(My first semi-Black History Month-related blog entry.)

Today, as I was hanging out with a friend and a friend of my friend. I don’t remember what I said (it probably wasn’t very nice…), but somehow my friend responded to whatever I said saying that I’m white on the inside. He then preceded to tell his friend that I have to force Patois. And that the day before, I had to ask him what a basic Patois expression means.

Well, it’s true… I’m not the best at the language of my own country. Sigh. In fact, later, while I was at work, someone asked me, “Yu a go iit aafta da work ya?” [Literally: Are you going to eat after this work?]

My answer: “Ye, wen mi go uom.” [Yes, when I go home.]

The guy who asked laughed (but not condescendingly, thank God) and a lady in the office said, “At least you learnt a bit of culture.” Basically, the expression was really concerned with whether or not I was getting any substantial income from my job. (You use money to buy food, after all.) I was embarrassed, but at the same time, not surprised that I’d confuse such a basic language/cultural concept.

The connection between language and blackness intrigued me. I have been called an Oreo many times before because of my ineptness at Patois. It’s not something I like very much. I’m not about to go Black Power on anyone, but I consider myself as black as any other Jamaican (and more than 90% of us are descended from Africans). But… I type very white. (My brother once told me that my typing is very American; and for Jamaicans, they tends to mean white.)

But sometimes I wonder if I should bother try to master Patois. I mean the fact that I have to try is depressing enough. It was actually the fact that I try so hard with Japanese and Hebrew that made me decide that I should make an effort with my country’s (I won’t dare say my) native language.

Whether I like it or not, my mastery (or lack thereof) of Patwa will forever be the yardstick used by my countrymen to measure my Jamaicanness. And my blackness.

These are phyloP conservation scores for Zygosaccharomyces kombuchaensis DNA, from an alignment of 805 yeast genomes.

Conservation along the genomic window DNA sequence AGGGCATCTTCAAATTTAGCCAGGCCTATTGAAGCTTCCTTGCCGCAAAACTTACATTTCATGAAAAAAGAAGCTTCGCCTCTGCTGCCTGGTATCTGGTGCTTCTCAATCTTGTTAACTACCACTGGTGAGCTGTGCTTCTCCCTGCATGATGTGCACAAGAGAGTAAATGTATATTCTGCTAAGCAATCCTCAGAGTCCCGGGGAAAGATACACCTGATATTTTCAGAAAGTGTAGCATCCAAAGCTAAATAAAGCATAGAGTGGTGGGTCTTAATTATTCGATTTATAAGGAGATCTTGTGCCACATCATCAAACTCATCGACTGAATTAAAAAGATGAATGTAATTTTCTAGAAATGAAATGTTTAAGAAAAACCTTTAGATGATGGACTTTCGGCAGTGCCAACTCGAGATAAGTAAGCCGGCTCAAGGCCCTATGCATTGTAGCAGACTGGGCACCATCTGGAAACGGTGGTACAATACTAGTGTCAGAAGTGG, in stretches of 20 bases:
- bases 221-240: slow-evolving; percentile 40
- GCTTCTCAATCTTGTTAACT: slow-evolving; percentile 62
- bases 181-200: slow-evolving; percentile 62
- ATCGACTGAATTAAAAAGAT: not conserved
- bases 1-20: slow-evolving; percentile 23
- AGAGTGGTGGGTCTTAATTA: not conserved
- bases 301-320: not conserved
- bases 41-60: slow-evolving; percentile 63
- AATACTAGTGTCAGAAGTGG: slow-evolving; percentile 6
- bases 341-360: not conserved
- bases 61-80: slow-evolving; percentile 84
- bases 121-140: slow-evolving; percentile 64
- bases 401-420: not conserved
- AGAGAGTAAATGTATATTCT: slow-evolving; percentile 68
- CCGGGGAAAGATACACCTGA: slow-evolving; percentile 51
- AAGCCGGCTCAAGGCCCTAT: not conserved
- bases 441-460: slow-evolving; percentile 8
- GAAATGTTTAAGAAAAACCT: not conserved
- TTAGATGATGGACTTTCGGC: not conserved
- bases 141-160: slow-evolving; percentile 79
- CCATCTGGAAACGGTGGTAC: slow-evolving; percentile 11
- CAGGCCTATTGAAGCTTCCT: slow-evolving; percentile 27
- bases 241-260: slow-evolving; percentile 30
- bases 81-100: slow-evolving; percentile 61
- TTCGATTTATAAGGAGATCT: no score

Whoa is me.

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4 Responses to Blackness

  1. read.robin says:

    Ugh, trust me, you are not the only person who’s grown up with this. It’s utterly infuriating to have someone disregard your ‘blackness’ based on the way you speak. I never knew that saying either though. >.<

    And bully on them anyway. Half of them can't even speak Patwa properly, have no interest in reading/writing it and probably don't give the language half the respect it deserves. At least we on the outside, so to speak, can appreciate it properly.

    Nice pun at the end there 😉


  2. whylori says:

    Ya know, Kennywheil, I think people are lame. They like to tell what is black and what is white. In fact, you’re more Jamaican than they are… “Out of many, one people” ring a bell? At the end of the day, the purpose of language is communication. If they understand you, there’s no need to be Patwa snobs… and half of us don’t even speak “proper Patwa”, anyway.


  3. theMarshan says:

    What is meant by being “black”? Is it being able to talk unbroken English, intimidate others just by walking in a room and having everybody staring at you like you about to steal something, (males) having more than one baby mamas and (females) having more than one babies for more than one men? All these are unfortunately associated with being black in some views, similar to the belief that all Jamaicans wear dread locks, smoke marijuana and say”irie” at the end of every sentence. Being black is not a culture and your race should limit who you are as a person.

    On the issue of you speaking patios, keep doing your thing man, I mean Patois is like any other language/dialect and it takes time to become perfect at something you have to learn. Don’t let the sound of your patois determine your ethnicity. Your black (African), and that’s you!!


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